As a whole, Super Shredder still feels like a good collection of episodes in a series that's certainly capable of great ones...but I appreciate the quick turnaround time on this collection, as three episodes included here haven't even aired yet. Similar to past volumes, this two-disc set serves up a fine A/V presentation with no extras...but with the series' end in sight, the chances of a complete collection (possibly with a Blu-ray option) are entirely possible.
Video & Audio Quality
Presented in an anamorphic 1.78:1 aspect ratio, my only continued complaint about this series is that it still hasn't been made available on Blu-ray. Other than that, the stylish visuals look excellent from start to finish, boasting a moody color palette and solid black levels. Image and texture details are also very strong for a standard definition release, and this season's varied locales play to almost every technical strength with a great deal of variety and inspired touches. Aliasing and banding are present on several occasions (and honestly, they're almost expected on animated DVD releases), but it's no biggie when you consider all the positives here. From top to bottom, fans should still be happy...even if, like me, they're still wishing for a long overdue bump to high definition.
DISCLAIMER: These compressed screen captures are strictly decorative and do not represent DVD's native 480p resolution.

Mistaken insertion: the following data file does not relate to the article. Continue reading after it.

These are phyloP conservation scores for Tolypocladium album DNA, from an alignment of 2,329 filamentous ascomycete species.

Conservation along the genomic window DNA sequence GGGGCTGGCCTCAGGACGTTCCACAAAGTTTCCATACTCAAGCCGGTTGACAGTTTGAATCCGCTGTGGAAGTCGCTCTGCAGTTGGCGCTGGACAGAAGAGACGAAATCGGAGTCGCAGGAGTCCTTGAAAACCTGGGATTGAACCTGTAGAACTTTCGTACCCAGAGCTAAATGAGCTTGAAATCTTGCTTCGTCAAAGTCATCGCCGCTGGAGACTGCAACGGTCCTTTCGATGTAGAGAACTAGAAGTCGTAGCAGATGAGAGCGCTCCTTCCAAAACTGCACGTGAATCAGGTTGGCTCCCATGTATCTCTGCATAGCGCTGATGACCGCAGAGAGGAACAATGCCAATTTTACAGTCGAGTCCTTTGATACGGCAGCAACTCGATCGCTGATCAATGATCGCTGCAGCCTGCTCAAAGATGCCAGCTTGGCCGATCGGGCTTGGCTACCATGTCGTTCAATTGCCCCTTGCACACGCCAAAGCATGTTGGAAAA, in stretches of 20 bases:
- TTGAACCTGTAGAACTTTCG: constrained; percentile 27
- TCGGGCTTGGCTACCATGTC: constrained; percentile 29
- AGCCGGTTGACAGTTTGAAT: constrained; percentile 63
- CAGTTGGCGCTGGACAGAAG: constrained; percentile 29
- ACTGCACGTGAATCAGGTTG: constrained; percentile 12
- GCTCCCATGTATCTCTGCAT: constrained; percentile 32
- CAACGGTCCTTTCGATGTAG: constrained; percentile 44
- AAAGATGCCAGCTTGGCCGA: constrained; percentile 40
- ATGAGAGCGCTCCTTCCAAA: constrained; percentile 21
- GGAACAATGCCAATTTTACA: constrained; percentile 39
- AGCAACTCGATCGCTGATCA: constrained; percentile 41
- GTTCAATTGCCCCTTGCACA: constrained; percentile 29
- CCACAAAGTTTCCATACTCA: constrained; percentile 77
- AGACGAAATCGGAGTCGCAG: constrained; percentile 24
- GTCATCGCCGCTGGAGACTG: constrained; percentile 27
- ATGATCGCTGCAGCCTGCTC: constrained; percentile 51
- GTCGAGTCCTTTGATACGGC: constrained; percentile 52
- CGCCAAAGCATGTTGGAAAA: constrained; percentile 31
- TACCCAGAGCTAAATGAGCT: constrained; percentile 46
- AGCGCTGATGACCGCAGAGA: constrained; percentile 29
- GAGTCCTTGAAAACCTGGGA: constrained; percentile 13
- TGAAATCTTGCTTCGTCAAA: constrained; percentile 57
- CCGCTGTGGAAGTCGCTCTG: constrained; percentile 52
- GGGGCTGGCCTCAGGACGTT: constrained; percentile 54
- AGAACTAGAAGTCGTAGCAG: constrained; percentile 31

The Dolby Digital 5.1 track is also terrific, preserving the series' action-packed sound design perfectly well. Either way, TMNT regularly features plenty of subtle (and not-so-subtle) atmospheric touches, from the low rumble of volcanic cult rituals to the steely clang of weapons striking one another. Dialogue is typically anchored up front and crisply recorded, while the sporadic music cues are dynamic but not overpowering. Overall, it's an effective mix that anchors the series' frantic, exciting pace. No optional subtitles are included, only Closed Captions support.
Menu Design, Presentation & Packaging
Seen above, the interface is colorful and easy to navigate with a static advertisement beforehand. This two-disc release is packaged in a clear hinged keepcase with double-sided artwork and a matching slipcover that looks especially awesome. Like most recent volumes of TMNT
, however, we don't get any bonus features.
Nickelodeon's bold TMNT reboot is now entering its fifth and final season, with the upcoming spin-off Rise of the Teenage Mutant Ninja Turtles set to replace it...and while the recent shift in tone doesn't always feel like a step in the right direction, it's still got some gas left in the tank. The series looks to be all-in with darker material at this point: featuring occult resurrections, character deaths, psychological torture, and a li'l alien turtle named Chompy Picasso, it's an odd but only occasionally effective formula that feels like it's coasting off the successes of earlier episodes. Still, I'd imagine that die-hard fans (young and old) are willing to follow it until the end, and Mark Hamill's presence as the nightmarish Kavaxas is an unsettling highlight. Paramount's DVD package is once again terrific in the A/V department, while the larger collection of episodes---at a similar price point to the single-disc collections, even---helps to offset the lack of bonus features. Recommended, if you've come this far.
Randy Miller III is an affable office monkey by day and film reviewer by night. He also does freelance design work, teaches art classes and runs a website or two. In his limited free time, Randy also enjoys slacking off, juggling HD DVDs, and writing in third person.